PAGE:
I like to run; I really do. Finding the motivation is the hardest part, but when I’m feelin’ it, it’s one of the most satisfying activities of my day (the endorphins certainly don’t hurt).
But it’s weird, this leisure activity that so many of us pursue.
I’m subjecting my body to mile after mile after painstaking mile because I am being forced to by absolutely no one but myself. I willingly dropped a c-note to sign up for the Flying Pig half marathon just to see if I can actually run 13.1 miles without vomiting on myself. Tune in post-race to see how that one ends …
The thing about running is that it is really idiotically rewarding. Besides the endorphin high, I just feel so freaking accomplished after I’ve physically exhausted myself to achieve an arbitrary goal. I know my goals are arbitrary; I made them all up and wrote them down on a chart that I stuck to the fridge. Three miles today, four miles tomorrow, ten miles on Sunday, etc, etc. But it doesn’t even matter. You better believe that I’m going to strap on my Nike kicks (I’m still waiting for my endorsement money, Nike) and pound the pavement as soon as I’m done writing this. Why? Because I really, really, really want to cross today off my chart. It’s absurdly motivating!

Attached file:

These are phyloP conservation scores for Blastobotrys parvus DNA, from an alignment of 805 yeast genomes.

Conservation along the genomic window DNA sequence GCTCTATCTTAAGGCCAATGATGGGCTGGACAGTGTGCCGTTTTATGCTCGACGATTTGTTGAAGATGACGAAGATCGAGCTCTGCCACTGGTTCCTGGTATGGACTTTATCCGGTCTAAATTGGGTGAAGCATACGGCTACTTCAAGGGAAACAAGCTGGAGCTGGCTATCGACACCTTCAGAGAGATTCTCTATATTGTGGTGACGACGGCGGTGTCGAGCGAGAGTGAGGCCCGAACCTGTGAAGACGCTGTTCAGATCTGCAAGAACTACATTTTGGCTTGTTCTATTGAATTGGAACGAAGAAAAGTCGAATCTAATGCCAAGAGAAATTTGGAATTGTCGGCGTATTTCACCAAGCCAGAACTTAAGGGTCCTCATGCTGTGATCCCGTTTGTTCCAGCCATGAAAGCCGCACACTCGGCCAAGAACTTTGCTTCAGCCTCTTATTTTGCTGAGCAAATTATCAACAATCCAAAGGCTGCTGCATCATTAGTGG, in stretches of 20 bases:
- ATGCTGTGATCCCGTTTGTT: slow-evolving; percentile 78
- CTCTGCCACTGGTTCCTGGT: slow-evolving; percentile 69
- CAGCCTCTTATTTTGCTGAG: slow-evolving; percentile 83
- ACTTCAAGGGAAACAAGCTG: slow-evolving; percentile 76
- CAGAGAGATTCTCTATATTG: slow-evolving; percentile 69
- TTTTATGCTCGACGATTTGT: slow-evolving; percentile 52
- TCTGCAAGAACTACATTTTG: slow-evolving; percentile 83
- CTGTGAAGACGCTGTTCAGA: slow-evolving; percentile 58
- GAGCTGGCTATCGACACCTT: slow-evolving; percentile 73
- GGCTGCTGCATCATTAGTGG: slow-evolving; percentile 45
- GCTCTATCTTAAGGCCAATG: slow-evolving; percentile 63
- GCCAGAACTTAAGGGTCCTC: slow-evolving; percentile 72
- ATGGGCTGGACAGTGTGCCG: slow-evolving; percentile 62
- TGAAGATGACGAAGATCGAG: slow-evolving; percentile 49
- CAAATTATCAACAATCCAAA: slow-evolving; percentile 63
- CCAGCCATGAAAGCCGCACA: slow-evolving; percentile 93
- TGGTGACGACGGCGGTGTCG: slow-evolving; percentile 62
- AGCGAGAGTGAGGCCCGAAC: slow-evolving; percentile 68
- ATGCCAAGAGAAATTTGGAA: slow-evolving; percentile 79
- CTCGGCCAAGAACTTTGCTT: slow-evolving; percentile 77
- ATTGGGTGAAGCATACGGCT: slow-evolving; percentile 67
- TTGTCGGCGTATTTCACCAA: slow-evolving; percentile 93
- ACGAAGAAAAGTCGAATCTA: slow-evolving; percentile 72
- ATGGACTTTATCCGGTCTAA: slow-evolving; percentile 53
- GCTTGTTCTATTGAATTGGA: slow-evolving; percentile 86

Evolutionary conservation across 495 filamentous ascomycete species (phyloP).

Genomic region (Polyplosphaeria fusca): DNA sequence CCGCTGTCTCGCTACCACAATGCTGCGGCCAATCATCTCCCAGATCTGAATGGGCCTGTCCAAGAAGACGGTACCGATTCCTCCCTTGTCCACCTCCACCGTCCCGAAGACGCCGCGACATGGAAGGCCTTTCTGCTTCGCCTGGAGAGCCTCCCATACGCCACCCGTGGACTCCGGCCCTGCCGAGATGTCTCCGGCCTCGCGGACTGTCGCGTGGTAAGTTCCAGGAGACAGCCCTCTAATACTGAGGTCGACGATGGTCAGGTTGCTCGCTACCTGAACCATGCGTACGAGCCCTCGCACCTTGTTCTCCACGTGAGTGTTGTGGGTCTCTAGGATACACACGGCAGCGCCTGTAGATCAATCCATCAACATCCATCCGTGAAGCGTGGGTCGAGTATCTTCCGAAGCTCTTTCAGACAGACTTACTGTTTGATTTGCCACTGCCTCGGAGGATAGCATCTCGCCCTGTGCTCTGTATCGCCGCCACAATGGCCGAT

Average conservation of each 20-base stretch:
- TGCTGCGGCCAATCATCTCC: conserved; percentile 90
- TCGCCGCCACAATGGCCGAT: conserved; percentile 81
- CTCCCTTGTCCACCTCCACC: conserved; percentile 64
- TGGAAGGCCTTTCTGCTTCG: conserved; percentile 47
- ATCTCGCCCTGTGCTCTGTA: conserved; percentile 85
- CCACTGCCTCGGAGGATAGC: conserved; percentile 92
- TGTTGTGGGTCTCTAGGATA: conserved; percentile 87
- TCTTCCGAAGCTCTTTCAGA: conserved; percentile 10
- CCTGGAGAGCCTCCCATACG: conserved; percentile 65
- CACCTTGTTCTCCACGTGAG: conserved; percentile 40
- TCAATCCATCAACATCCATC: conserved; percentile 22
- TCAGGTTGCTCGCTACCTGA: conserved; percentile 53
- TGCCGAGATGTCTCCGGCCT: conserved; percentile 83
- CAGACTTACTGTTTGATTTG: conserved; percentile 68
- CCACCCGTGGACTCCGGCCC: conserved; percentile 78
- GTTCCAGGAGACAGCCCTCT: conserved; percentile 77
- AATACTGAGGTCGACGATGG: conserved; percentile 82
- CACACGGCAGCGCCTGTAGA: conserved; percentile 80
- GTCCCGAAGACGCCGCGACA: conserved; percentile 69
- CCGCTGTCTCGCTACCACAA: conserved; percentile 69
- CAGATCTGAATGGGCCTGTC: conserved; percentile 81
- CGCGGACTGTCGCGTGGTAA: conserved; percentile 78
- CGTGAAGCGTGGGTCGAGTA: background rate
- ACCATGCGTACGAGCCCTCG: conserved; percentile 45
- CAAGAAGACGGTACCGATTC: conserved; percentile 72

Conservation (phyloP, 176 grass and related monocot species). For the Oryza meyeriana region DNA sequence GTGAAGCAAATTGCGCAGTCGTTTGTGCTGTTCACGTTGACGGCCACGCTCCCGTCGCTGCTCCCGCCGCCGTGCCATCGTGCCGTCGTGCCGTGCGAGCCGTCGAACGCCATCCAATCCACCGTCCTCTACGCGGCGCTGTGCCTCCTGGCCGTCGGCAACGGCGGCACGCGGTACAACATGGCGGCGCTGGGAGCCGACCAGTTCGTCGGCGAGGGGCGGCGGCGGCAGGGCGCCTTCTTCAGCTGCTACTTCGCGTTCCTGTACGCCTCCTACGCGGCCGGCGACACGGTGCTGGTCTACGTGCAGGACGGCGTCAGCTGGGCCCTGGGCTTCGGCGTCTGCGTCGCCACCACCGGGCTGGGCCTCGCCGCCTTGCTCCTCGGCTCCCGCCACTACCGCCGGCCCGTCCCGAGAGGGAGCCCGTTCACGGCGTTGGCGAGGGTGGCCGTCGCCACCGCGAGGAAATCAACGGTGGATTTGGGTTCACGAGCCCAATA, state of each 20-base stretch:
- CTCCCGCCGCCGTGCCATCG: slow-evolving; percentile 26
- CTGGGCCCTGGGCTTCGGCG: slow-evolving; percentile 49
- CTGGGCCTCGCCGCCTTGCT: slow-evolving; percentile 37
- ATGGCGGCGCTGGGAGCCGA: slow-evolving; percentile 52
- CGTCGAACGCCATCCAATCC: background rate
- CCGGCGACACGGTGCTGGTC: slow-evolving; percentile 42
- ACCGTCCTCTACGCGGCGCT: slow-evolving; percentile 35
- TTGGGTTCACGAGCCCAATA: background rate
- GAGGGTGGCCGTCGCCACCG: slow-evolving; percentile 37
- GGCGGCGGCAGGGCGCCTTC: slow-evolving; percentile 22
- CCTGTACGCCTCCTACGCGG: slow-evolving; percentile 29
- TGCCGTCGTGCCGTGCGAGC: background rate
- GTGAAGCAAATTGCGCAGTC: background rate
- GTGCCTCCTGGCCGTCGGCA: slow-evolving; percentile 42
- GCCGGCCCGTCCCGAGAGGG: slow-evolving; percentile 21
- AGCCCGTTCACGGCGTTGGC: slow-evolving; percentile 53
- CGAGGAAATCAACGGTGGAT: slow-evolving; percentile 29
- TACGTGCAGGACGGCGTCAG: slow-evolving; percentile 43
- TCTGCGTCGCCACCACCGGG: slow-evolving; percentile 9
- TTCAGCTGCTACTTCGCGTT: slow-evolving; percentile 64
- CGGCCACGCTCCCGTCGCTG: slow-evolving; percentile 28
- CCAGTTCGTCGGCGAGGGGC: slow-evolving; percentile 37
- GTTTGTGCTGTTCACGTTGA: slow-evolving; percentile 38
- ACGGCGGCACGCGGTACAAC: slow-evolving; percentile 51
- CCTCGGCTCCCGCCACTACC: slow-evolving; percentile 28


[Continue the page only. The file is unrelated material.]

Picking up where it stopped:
Seriously, if you want to accomplish something, write it down and put it somewhere you will have to see it every. single. day. I can’t even reach into my fridge for a [insert healthy food item here] without being reminded that I haven’t logged my miles yet. I don’t know how this half marathon is going to go (see aforementioned comment about vomiting on oneself), but I do feel good about setting a goal, however arbitrary, and sticking with it. It is intriguing to see if I can accomplish something new, and feels good to hoist a little self-discipline onto my footloose and fancy free ways.
So yeah, I guess that’s why I run.
Photo (Flickr CC) by J R